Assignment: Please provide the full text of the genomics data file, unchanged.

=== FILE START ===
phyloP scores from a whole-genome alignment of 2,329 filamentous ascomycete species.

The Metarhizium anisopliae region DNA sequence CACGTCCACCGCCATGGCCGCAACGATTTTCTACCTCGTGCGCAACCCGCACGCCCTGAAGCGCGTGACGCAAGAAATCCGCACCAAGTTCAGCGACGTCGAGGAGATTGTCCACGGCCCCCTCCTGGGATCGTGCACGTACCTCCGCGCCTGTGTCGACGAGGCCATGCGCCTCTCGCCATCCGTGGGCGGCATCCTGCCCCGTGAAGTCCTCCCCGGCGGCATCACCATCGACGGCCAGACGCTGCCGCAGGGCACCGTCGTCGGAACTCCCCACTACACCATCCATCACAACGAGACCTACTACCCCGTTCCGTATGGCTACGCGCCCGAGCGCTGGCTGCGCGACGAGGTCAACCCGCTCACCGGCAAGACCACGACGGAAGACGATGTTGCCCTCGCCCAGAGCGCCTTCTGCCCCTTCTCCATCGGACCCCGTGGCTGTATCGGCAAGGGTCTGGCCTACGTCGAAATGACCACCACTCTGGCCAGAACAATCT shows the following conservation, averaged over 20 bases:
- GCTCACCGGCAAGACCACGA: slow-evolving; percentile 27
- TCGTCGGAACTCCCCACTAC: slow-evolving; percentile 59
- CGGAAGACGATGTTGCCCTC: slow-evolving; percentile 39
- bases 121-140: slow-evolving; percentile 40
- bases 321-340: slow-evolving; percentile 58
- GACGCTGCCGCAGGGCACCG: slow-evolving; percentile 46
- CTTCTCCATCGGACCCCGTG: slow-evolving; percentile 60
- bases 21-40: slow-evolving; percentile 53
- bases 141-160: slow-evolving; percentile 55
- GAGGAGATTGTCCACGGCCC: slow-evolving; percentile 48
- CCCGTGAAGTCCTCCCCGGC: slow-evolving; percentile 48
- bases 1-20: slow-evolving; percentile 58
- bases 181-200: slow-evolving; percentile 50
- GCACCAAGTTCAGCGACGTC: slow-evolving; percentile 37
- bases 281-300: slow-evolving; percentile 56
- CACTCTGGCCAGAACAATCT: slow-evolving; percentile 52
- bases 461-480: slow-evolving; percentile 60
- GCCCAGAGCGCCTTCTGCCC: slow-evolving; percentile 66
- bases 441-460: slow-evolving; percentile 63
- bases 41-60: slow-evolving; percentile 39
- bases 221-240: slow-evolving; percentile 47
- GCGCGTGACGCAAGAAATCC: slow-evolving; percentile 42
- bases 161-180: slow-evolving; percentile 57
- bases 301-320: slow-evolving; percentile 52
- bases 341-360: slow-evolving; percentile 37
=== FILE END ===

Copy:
phyloP scores from a whole-genome alignment of 2,329 filamentous ascomycete species.

The Metarhizium anisopliae region DNA sequence CACGTCCACCGCCATGGCCGCAACGATTTTCTACCTCGTGCGCAACCCGCACGCCCTGAAGCGCGTGACGCAAGAAATCCGCACCAAGTTCAGCGACGTCGAGGAGATTGTCCACGGCCCCCTCCTGGGATCGTGCACGTACCTCCGCGCCTGTGTCGACGAGGCCATGCGCCTCTCGCCATCCGTGGGCGGCATCCTGCCCCGTGAAGTCCTCCCCGGCGGCATCACCATCGACGGCCAGACGCTGCCGCAGGGCACCGTCGTCGGAACTCCCCACTACACCATCCATCACAACGAGACCTACTACCCCGTTCCGTATGGCTACGCGCCCGAGCGCTGGCTGCGCGACGAGGTCAACCCGCTCACCGGCAAGACCACGACGGAAGACGATGTTGCCCTCGCCCAGAGCGCCTTCTGCCCCTTCTCCATCGGACCCCGTGGCTGTATCGGCAAGGGTCTGGCCTACGTCGAAATGACCACCACTCTGGCCAGAACAATCT shows the following conservation, averaged over 20 bases:
- GCTCACCGGCAAGACCACGA: slow-evolving; percentile 27
- TCGTCGGAACTCCCCACTAC: slow-evolving; percentile 59
- CGGAAGACGATGTTGCCCTC: slow-evolving; percentile 39
- bases 121-140: slow-evolving; percentile 40
- bases 321-340: slow-evolving; percentile 58
- GACGCTGCCGCAGGGCACCG: slow-evolving; percentile 46
- CTTCTCCATCGGACCCCGTG: slow-evolving; percentile 60
- bases 21-40: slow-evolving; percentile 53
- bases 141-160: slow-evolving; percentile 55
- GAGGAGATTGTCCACGGCCC: slow-evolving; percentile 48
- CCCGTGAAGTCCTCCCCGGC: slow-evolving; percentile 48
- bases 1-20: slow-evolving; percentile 58
- bases 181-200: slow-evolving; percentile 50
- GCACCAAGTTCAGCGACGTC: slow-evolving; percentile 37
- bases 281-300: slow-evolving; percentile 56
- CACTCTGGCCAGAACAATCT: slow-evolving; percentile 52
- bases 461-480: slow-evolving; percentile 60
- GCCCAGAGCGCCTTCTGCCC: slow-evolving; percentile 66
- bases 441-460: slow-evolving; percentile 63
- bases 41-60: slow-evolving; percentile 39
- bases 221-240: slow-evolving; percentile 47
- GCGCGTGACGCAAGAAATCC: slow-evolving; percentile 42
- bases 161-180: slow-evolving; percentile 57
- bases 301-320: slow-evolving; percentile 52
- bases 341-360: slow-evolving; percentile 37